"It allows them to develop a niche for something they're growing on their farm," said New Jersey Agriculture Secretary Douglas Fisher. "Something that perhaps will bring them somewhat higher cash value because they're growing for a specialty market."
The program also is seen as a new conservation model.
"Land preservation is an important part of the equation" for conservation, said Troy Ettel, Audubon's director of conservation and stewardship. "The reality is we'll never have the money to do it. One of the ways to preserve farmland is to make it economically viable."
Both farmers and the birds have been facing tough times.
A 2011 American Farmland Trust report found that the Garden State led the nation in the rate of farmland loss between 2002 and 2007. Shimp himself, a fourth-generation farmer who owns 112 acres, has been struggling.
As for the birds, during the last 30 years, grassland species have seen more significant declines than any other group of birds, Ettel said. In New Jersey, 48 percent of the state's endangered birds are grassland birds. For example, the bobolink is threatened in New Jersey, and the meadowlark is a species of concern.
Enter the sunflower, the dinner of choice for many birds that visit backyard birdfeeders, including finches, chickadees, nuthatches, and woodpeckers.
Most of what is sold here is trucked 1,500 miles from North and South Dakota, where the flowers' golden heads bob over nearly 1.5 million acres of farmland.
In New Jersey, the sunflower has remained pretty much just a garden species.
But four years ago, New Jersey Audubon started asking New Jersey farmers to plant blackoil sunflowers, and paying them a premium rate for the seed they harvest. It is then processed and sold locally - a locavore diet for the birds.
Then the gains fund conservation: For every five acres planted in sunflowers, Audubon establishes and maintains one acre of grassland habitat, which is where the meadowlarks and bobolinks - both grassland species - get the help they need.
The first swath is 60 acres on a state wildlife management area near where Laine farms.
The Audubon project started out small but grew fast, now encompassing 250 acres on nine farms. Last year, they produced 60 tons of seed.
Customers apparently loved the seed so much that, for a while, they were willing to pay $10 more for a 50-pound bag, said Wes Grant, manager of the Burlington and Columbus Agway stores in Burlington County. "You get a lot more people these days that are interested in buying locally," he said. "And the quality was good."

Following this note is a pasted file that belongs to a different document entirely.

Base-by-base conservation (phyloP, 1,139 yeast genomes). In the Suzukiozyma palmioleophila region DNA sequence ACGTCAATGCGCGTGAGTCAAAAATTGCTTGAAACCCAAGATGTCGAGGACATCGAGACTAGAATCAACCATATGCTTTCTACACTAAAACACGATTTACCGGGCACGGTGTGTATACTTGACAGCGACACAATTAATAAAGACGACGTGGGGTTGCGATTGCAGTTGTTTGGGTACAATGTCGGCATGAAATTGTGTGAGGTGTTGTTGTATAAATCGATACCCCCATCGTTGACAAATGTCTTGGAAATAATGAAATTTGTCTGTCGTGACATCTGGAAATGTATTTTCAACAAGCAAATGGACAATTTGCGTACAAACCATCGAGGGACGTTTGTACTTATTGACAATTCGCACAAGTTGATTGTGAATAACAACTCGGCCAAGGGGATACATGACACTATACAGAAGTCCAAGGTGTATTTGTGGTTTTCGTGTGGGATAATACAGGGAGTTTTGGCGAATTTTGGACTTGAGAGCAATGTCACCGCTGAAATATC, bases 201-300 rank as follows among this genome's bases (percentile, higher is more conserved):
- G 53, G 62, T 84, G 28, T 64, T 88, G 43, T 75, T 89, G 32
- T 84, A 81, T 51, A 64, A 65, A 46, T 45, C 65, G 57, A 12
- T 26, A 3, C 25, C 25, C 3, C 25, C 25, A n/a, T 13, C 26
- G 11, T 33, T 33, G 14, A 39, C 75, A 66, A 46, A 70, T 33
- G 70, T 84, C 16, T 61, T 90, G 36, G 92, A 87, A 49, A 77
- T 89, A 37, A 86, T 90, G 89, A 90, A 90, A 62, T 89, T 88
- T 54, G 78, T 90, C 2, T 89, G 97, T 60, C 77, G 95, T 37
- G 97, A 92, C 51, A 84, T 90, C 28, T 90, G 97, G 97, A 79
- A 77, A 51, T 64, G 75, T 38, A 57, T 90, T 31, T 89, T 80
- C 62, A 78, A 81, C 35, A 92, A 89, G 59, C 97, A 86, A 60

But North Dakota prices have since risen, and now the two seeds cost within $1 of each, he said.
This is Shimp's first year in the program. Now 50, he has been farming since he was 12 and his father died. He's tried vegetables, potatoes, sod, and nursery stock. Now, he farms mostly wheat and soybeans.
But while those soybeans might bring $420 an acre, he said, a good crop of sunflower seed could bring $600.
If only the weather would cooperate. He should have planted in May, Shimp said. But it was too wet, and the seed didn't go in until June.
Then there was no rain.
And then, not long ago, the sky gushed 11 inches of rain over a matter of days. And then there was Irene, which flooded portions of the state.
The crop survived but it's been a terrible year.
The sunflower heads aren't as big as Shimp would like. The downpour trampled some of the plants, and heads that should be drying in the sun are rotting in the mud.
Still, Shimp is hopeful enough that he's mulling the $4,900 purchase of a sunflower harvester.
"There's opportunity there, if you get a good crop," he said.
This year, nearly 40 stores will carry the seeds, most beginning Oct. 1. (For a list of stores, visit www.njaudubon.org)
The program is an offshoot of the Jersey Fresh and Jersey Grown programs, both encouraging local markets for local products.
Ettel hopes farmers will connect with local retailers to explore still more options.
Last year, Laine went to a Flemington store that sells the sunflower seed, Basil Bandwagon. They talked, and it turned out that, in winter, the store sells organic tomatoes from Mexico.
It was a eureka moment. Laine had three empty greenhouses. He'd been trying to figure out what to do with them. This winter, he'll likely grow organic tomatoes in them.
Spokesmen for both the National Sunflower Association - based in North Dakota - and the National Bird-Feeding Society said they had not heard of similar programs elsewhere, but they'd like to.
"There is a general trend to thinking about the small farmer again," said David J. Horn, a biology professor at Millikin University in Decatur, Ill., and director of the society. He thinks programs like this could help.
One of the things he finds most exciting is that many of the nation's 55 million people who feed birds are interested in where the birdseed comes from - especially whether chemicals were used.
Shimp's sunflowers didn't require herbicides or pesticides. Just fertilizer.
With a crop grown by local farmers and bought by local consumers, "there is the opportunity for a greater level of environmental stewardship" and dialog, Horn said.
For Shimp, his year's sunflowers had another benefit.
Not that he's the sentimental sort - he's too harried by the trucking business that supplements his farming income - but compared with the bland crops he usually grows, the golden sunflowers were spectacular.
"You just want to stop and look at them," he said. "It mesmerizes you."
Contact staff writer Sandy Bauers at 215-854-5147, email@example.com, or @sbauers on Twitter. Visit her blog at philly.com/greenspace